Sunday, January 7, 2018

January 7, 1952 -- Temple Emanuel Dedicated

January 7, 1952 – Dedication services are held at Temple Emanuel at Thorndale Avenue and Sheridan Road.  Dr. Felix Levy, Rabbi of the congregation since 1908 and his wife, Celia, are honored at the ceremony as the sanctuary is dedicated to them.  The Emanuel Congregation was founded in 1880 by 14 Jewish and Czechoslovakian families with its first meeting place on the second floor of a dry-goods store at 338 North Sedgwick Street.  In 1886 thirty families contributed $10,000 to buy a Swedish church at 280 North Franklin Street.  As Jewish families joined the general movement of folks to the north side of the city, it became clear that a more suitable place of worship was needed, and a new synagogue was dedicated on June 23, 1907 on Buckingham Street near Halsted.  The synagogue had grown so much by the 1920’s that congregants had to use the People’s Church-Uptown Temple for High Holy Days.  Land was purchased for a new synagogue at Surf Street and Sheridan Road in 1944, but demographic trends again saw Jewish families moving northward, so that lot was sold and a new lot was selected at 5959 North Sheridan Road, the site of the present Temple Emanuel.  Today Rabbi Craig Marantz leads the congregation and Cantor Michelle D. Friedman leads music at services.  The religious school of the synagogue has 160 students.

January 7, 1955 – The Art Institute of Chicago goes to Circuit Court seeking to change the definition of a word – monument.  In 1905 a wealthy Chicago lumber man, Benjamin Ferguson died, with his will providing for a million-dollar trust fund to be used to beautify the city’s parks with monuments.  In the ensuing fifty years the original trust fund has generated a million dollars in interest income, and the institute wants to use the money to construct an addition that would stand just north of the original 1893 building, fronting on Monroe Street.  The Art Institute has already filed a suit similar to this one back in 1933, but because the plans for the building have changed as well as its location, it’s back to court again for the art folks and their legal representatives.  The suit that the Art Institute files names the attorney general of Illinois, Latham Castle, as the defendant.  Castle is the member of the fund’s trustees representing the public.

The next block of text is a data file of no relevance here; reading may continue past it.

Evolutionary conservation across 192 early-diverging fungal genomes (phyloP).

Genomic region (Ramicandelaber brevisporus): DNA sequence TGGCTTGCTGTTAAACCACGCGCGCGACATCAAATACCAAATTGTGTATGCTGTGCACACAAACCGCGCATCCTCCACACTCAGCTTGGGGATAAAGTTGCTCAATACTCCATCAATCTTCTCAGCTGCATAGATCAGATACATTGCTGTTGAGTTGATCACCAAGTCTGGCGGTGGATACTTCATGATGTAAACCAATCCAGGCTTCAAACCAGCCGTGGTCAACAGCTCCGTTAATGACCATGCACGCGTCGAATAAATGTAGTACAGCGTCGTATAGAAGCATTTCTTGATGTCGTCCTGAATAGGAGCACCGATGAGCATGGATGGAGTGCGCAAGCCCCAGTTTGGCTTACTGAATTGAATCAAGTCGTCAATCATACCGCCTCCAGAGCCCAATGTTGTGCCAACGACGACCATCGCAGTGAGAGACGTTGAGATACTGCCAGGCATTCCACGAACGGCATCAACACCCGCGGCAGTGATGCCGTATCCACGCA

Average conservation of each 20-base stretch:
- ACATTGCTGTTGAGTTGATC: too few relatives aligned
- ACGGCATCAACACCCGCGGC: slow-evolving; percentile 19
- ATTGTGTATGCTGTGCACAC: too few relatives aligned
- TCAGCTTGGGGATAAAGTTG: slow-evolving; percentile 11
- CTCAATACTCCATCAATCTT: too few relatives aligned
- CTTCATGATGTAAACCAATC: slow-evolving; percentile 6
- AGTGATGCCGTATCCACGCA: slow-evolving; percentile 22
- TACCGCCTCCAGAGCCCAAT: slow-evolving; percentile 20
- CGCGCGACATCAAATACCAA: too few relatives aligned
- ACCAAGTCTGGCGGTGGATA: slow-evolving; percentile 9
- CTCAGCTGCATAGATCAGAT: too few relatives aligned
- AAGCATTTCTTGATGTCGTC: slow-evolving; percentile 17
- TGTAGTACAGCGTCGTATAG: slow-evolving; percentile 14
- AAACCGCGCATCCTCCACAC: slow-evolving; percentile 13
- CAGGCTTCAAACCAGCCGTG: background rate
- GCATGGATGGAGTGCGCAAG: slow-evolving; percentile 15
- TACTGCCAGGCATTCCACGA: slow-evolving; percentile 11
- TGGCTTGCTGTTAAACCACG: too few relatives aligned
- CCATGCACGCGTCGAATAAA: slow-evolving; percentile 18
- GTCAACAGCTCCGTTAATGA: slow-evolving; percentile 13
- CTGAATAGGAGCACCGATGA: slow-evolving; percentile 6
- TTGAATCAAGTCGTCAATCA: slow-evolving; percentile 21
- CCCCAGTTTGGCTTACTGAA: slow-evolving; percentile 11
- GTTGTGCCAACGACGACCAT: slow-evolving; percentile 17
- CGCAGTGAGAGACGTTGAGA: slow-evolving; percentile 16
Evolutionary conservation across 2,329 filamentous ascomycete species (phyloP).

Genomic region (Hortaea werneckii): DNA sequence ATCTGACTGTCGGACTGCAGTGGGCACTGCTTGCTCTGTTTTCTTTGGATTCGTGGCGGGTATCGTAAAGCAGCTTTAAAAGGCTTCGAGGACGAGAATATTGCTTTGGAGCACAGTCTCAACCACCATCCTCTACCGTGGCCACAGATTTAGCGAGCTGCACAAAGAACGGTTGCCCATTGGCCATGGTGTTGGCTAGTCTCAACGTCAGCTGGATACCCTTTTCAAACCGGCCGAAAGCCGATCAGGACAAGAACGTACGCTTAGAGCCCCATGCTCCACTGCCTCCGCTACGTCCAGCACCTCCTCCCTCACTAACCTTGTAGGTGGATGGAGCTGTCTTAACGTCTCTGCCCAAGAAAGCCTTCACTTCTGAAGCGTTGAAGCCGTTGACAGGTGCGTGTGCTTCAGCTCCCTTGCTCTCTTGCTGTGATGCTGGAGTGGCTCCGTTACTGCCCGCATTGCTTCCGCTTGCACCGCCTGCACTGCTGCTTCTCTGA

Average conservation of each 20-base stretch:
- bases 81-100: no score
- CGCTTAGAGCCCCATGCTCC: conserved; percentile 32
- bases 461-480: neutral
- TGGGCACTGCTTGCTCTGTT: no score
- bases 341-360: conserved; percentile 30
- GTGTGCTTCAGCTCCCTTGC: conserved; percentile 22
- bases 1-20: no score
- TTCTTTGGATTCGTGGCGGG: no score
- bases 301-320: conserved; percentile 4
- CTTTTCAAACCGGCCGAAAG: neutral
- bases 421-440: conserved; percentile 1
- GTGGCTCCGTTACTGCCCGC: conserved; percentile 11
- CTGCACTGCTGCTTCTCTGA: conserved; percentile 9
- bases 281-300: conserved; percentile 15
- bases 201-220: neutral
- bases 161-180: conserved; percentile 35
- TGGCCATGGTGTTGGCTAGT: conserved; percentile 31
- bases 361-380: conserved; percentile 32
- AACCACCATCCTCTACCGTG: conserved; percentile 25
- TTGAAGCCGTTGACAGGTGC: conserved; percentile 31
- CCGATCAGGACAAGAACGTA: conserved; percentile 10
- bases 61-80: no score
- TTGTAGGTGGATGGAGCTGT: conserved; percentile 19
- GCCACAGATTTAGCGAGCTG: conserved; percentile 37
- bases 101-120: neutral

January 7, 1929 -- With the application for the necessary construction permits pending in the war department, the U. S. Senate and the House of Representatives pass identical bills granting consent to the Lincoln and South Park Boards to build an outer drive link bridge at the mouth of the Chicago RIver. It would be close to a decade before the Lake Shore Drive bridge would be completed, but the process had begun. Look just to the left of the west end of Navy Pier in the photo below and you can see what the shoreline at the mouth of the river looked like before the Lake Shore Drive Bridge was completed in 1938.

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